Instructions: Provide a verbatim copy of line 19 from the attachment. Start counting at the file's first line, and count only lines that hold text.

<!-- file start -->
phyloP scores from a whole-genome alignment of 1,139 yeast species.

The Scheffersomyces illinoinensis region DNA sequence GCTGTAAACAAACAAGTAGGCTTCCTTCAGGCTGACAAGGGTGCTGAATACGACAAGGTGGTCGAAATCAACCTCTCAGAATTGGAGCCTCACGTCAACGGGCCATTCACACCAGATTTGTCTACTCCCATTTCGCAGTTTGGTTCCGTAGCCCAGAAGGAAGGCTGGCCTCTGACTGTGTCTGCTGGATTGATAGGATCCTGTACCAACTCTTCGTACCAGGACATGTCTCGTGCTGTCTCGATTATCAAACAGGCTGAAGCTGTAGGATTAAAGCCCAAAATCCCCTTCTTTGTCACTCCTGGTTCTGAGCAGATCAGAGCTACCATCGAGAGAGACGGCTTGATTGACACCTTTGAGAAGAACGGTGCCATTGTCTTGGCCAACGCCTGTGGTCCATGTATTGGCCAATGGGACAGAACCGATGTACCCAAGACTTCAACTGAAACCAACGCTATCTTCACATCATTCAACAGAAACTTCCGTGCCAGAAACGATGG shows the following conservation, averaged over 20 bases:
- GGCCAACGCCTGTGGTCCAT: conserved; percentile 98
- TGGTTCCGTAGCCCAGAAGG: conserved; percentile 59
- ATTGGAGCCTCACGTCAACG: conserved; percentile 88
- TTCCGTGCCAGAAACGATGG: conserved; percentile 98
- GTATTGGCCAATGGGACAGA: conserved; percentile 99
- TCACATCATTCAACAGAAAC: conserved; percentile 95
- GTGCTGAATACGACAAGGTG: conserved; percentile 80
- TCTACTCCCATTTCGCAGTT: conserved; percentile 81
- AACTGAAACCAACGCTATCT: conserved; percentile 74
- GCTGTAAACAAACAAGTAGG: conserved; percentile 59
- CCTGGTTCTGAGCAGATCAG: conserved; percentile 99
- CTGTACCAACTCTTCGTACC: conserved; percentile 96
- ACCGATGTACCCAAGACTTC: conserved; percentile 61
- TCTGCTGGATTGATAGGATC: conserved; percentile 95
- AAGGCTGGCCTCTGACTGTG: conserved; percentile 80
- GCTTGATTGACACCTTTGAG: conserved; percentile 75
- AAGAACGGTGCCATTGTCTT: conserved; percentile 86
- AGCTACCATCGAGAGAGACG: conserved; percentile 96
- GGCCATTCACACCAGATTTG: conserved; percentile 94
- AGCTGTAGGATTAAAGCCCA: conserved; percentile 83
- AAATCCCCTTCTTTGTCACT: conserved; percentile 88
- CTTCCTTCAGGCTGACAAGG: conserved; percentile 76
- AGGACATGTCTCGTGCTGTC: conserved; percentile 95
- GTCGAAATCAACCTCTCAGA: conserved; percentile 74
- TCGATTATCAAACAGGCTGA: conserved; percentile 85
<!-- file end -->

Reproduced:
- AAGAACGGTGCCATTGTCTT: conserved; percentile 86